Sri Lanka ex-leader’s brother shifts blame for death squad
(AFP) – The brother of Sri Lanka’s former president Mahinda Rajapaksa denied on Tuesday his involvement in war-era death squads, blaming the then-army chief for an alleged secretive campaign of extrajudicial murders.
Gotabhaya Rajapaksa has been accused of giving orders to a shadow military outfit allegedly involved in murdering journalists and political dissidents during Sri Lanka’s long-running civil war.
In a testimony filed in court on Monday, former army chief Sarath Fonseka said this death squad was run by military intelligence, but took orders from Gotabhaya Rajapakse, the powerful defence secretary during his brother’s tenure.
Gotabhaya Rajapaksa said Fonseka, who led Sri Lanka’s armed forces between December 2005 and July 2009, should answer for the excesses carried out by troops under his command.
"I deny any involvement with these killings," Gotabhaya Rajapakse told AFP. "If he (Fonseka) knew there was a secret hit squad, what action did he take as army commander?"
Fonseka led Sri Lanka’s victorious final offensive against Tamil Tiger rebels in 2009, but fell out of favour after unsuccessfully challenging Mahinda Rajapaksa for presidency the following year.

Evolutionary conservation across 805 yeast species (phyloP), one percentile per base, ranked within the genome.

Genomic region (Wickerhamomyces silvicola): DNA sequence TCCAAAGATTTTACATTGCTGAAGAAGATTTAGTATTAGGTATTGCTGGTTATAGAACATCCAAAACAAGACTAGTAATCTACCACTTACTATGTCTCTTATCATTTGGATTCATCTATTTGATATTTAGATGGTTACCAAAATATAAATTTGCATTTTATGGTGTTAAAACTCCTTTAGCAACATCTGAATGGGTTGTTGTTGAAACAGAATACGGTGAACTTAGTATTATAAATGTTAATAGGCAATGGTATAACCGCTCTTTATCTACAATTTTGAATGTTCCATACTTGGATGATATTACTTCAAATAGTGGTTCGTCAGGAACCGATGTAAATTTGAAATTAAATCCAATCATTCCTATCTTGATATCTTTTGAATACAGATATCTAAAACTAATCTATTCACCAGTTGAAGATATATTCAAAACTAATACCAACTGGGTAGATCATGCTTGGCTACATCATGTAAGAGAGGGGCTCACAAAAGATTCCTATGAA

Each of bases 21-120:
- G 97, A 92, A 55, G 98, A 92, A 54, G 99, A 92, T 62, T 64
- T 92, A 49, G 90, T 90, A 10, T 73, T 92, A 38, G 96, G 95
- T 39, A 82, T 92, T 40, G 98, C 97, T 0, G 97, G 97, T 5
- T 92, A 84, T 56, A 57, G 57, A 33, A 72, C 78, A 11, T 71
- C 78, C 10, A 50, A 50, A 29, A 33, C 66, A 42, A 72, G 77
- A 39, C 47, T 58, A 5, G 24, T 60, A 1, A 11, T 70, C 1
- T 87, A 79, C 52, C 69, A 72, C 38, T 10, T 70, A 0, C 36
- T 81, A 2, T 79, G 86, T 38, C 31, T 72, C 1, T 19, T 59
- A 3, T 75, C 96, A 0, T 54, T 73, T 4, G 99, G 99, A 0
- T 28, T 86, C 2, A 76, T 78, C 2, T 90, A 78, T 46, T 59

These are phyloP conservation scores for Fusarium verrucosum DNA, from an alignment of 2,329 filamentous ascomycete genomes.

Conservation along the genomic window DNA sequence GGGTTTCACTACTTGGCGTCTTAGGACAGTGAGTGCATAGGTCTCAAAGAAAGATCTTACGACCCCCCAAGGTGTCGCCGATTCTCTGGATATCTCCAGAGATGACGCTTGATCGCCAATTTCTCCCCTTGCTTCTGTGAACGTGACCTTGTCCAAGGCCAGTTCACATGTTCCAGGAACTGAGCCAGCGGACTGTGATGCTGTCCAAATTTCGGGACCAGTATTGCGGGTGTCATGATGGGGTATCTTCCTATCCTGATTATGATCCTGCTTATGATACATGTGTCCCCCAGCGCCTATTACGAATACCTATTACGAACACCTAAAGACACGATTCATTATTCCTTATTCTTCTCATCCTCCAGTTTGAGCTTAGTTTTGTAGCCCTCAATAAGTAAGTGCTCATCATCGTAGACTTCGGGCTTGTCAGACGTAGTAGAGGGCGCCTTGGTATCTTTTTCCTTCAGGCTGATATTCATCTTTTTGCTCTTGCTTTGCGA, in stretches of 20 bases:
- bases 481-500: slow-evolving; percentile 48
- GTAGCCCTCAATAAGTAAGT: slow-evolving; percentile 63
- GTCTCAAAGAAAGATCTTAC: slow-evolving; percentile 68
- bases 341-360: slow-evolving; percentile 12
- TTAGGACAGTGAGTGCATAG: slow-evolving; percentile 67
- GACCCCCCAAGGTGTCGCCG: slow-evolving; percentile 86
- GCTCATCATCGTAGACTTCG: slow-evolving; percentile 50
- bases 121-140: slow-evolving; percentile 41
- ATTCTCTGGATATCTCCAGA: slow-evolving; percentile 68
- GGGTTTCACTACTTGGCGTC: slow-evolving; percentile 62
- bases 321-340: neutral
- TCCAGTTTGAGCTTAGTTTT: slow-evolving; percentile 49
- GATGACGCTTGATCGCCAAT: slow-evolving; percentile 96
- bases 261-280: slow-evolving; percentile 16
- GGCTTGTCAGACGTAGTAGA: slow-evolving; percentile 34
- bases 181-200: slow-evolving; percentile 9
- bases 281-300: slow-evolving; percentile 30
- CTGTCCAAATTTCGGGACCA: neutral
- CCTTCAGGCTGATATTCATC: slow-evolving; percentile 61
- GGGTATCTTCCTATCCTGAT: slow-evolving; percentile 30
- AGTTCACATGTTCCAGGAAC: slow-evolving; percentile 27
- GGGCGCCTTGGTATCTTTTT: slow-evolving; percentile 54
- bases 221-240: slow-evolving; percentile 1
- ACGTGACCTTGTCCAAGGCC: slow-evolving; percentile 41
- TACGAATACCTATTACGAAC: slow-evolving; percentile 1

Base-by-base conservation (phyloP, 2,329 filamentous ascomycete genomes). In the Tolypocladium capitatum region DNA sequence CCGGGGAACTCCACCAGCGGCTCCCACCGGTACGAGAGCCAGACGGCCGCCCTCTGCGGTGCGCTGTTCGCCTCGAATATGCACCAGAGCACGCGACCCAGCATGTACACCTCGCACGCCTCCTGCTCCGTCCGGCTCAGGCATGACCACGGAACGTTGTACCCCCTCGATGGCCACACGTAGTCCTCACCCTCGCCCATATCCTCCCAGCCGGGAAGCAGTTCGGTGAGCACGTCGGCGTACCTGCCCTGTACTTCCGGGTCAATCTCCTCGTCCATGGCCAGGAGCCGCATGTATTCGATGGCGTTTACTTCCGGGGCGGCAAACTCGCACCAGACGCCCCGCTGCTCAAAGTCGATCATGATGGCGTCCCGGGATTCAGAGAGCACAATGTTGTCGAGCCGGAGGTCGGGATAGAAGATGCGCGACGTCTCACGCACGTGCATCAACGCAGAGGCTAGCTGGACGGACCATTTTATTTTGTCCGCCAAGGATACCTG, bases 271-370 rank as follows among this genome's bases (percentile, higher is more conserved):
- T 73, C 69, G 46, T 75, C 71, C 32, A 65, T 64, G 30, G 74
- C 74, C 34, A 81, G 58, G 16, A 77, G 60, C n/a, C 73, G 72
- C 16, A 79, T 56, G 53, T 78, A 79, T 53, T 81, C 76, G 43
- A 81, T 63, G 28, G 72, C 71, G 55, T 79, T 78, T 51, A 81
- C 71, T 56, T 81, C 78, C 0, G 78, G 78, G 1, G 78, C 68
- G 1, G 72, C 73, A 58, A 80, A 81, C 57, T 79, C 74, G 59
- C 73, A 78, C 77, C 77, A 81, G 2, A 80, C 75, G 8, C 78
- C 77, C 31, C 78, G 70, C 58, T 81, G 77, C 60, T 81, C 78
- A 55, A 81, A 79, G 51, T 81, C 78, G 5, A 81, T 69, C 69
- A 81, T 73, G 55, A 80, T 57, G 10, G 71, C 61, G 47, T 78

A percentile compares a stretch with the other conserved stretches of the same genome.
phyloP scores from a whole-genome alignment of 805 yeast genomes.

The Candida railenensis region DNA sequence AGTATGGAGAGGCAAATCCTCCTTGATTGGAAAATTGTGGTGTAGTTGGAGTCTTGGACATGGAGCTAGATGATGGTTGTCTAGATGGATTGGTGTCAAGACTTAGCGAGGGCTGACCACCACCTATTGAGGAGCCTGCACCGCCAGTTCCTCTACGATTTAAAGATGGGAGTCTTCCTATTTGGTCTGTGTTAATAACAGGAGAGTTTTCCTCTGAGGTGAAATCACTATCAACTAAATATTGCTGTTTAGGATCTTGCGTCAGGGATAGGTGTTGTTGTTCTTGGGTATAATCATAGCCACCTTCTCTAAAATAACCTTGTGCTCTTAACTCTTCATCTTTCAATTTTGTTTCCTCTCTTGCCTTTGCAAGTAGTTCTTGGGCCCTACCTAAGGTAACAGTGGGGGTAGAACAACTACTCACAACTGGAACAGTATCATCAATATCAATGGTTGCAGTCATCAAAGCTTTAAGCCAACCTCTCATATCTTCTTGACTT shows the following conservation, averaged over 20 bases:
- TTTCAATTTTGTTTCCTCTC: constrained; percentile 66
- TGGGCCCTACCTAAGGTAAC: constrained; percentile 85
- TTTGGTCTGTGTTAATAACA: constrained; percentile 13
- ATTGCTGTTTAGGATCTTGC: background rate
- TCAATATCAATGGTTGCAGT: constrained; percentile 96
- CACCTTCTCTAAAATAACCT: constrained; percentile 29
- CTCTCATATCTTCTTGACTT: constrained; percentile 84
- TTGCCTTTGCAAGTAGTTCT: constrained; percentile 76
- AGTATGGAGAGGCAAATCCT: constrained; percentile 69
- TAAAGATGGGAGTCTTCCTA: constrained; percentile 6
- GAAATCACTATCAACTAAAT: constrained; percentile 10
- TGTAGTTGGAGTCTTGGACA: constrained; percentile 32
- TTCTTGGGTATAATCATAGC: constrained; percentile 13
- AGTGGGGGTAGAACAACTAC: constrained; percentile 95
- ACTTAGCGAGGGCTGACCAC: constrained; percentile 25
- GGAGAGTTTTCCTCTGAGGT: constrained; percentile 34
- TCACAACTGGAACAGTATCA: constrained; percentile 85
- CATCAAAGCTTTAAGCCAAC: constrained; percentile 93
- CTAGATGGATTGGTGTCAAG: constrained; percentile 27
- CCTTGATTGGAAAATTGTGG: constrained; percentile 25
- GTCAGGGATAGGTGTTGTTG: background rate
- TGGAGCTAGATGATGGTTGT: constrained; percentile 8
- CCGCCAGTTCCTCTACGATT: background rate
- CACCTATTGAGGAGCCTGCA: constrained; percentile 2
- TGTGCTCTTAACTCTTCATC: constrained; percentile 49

The Criminal Investigations Department told the court that the death squad was involved in a litany of abuses against the media during Mahinda Rajapaksa’s presidency, during which 17 journalists and media staff were killed.
Just hours after submitting its report, police arrested a sixth military officer for alleged involvement in the abduction and assault of an editor in 2008. Five others were arrested last month over the same case.
Police also allege the death squad was behind the 2009 murder of prominent newspaper editor Lasantha Wickrematunga, whose death sparked an international outcry.
Wickrematunga had accused Gotabhaya Rajapaksa of taking kickbacks in arms purchases, including a deal to buy used MiG jet fighters, and was due to testify against him in court when he was killed.
Mahinda Rajapaksa and several members of his family are under investigation for large-scale fraud and murder during his presidency, which ended in 2015.
All deny any wrongdoing and, in turn, accuse the new government of a political vendetta.